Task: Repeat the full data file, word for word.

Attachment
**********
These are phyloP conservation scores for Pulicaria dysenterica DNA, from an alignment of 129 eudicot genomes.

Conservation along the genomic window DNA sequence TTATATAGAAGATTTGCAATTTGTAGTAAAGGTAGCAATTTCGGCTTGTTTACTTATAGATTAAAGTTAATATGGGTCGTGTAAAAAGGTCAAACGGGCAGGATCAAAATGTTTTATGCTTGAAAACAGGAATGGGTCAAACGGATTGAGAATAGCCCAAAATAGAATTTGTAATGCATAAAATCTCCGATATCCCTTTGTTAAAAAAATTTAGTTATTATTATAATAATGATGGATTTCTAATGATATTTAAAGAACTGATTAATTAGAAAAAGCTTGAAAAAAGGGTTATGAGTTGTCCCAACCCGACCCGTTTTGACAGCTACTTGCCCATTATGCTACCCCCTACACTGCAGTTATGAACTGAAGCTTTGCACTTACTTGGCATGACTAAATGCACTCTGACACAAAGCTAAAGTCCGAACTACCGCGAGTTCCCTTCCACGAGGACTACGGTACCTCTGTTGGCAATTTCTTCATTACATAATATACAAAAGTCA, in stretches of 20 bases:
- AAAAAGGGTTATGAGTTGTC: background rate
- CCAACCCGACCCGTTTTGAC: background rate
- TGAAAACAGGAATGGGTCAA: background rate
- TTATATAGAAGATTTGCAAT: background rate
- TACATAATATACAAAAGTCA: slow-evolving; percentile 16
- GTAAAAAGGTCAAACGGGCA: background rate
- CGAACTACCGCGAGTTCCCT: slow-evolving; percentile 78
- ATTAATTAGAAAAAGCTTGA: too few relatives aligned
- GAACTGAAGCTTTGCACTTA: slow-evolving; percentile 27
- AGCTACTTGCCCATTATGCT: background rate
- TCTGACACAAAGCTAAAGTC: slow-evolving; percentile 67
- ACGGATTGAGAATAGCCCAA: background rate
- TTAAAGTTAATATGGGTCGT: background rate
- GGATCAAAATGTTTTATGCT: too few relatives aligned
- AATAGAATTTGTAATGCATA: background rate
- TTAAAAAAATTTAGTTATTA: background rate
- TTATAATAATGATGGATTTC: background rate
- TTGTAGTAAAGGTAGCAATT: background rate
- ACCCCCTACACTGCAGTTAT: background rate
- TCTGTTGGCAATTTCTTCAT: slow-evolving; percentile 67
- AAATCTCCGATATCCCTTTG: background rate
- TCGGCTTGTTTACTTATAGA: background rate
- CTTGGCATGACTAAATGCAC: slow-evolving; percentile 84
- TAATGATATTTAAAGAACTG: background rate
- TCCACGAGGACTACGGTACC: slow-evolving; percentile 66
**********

These are phyloP conservation scores for Pulicaria dysenterica DNA, from an alignment of 129 eudicot genomes.

Conservation along the genomic window DNA sequence TTATATAGAAGATTTGCAATTTGTAGTAAAGGTAGCAATTTCGGCTTGTTTACTTATAGATTAAAGTTAATATGGGTCGTGTAAAAAGGTCAAACGGGCAGGATCAAAATGTTTTATGCTTGAAAACAGGAATGGGTCAAACGGATTGAGAATAGCCCAAAATAGAATTTGTAATGCATAAAATCTCCGATATCCCTTTGTTAAAAAAATTTAGTTATTATTATAATAATGATGGATTTCTAATGATATTTAAAGAACTGATTAATTAGAAAAAGCTTGAAAAAAGGGTTATGAGTTGTCCCAACCCGACCCGTTTTGACAGCTACTTGCCCATTATGCTACCCCCTACACTGCAGTTATGAACTGAAGCTTTGCACTTACTTGGCATGACTAAATGCACTCTGACACAAAGCTAAAGTCCGAACTACCGCGAGTTCCCTTCCACGAGGACTACGGTACCTCTGTTGGCAATTTCTTCATTACATAATATACAAAAGTCA, in stretches of 20 bases:
- AAAAAGGGTTATGAGTTGTC: background rate
- CCAACCCGACCCGTTTTGAC: background rate
- TGAAAACAGGAATGGGTCAA: background rate
- TTATATAGAAGATTTGCAAT: background rate
- TACATAATATACAAAAGTCA: slow-evolving; percentile 16
- GTAAAAAGGTCAAACGGGCA: background rate
- CGAACTACCGCGAGTTCCCT: slow-evolving; percentile 78
- ATTAATTAGAAAAAGCTTGA: too few relatives aligned
- GAACTGAAGCTTTGCACTTA: slow-evolving; percentile 27
- AGCTACTTGCCCATTATGCT: background rate
- TCTGACACAAAGCTAAAGTC: slow-evolving; percentile 67
- ACGGATTGAGAATAGCCCAA: background rate
- TTAAAGTTAATATGGGTCGT: background rate
- GGATCAAAATGTTTTATGCT: too few relatives aligned
- AATAGAATTTGTAATGCATA: background rate
- TTAAAAAAATTTAGTTATTA: background rate
- TTATAATAATGATGGATTTC: background rate
- TTGTAGTAAAGGTAGCAATT: background rate
- ACCCCCTACACTGCAGTTAT: background rate
- TCTGTTGGCAATTTCTTCAT: slow-evolving; percentile 67
- AAATCTCCGATATCCCTTTG: background rate
- TCGGCTTGTTTACTTATAGA: background rate
- CTTGGCATGACTAAATGCAC: slow-evolving; percentile 84
- TAATGATATTTAAAGAACTG: background rate
- TCCACGAGGACTACGGTACC: slow-evolving; percentile 66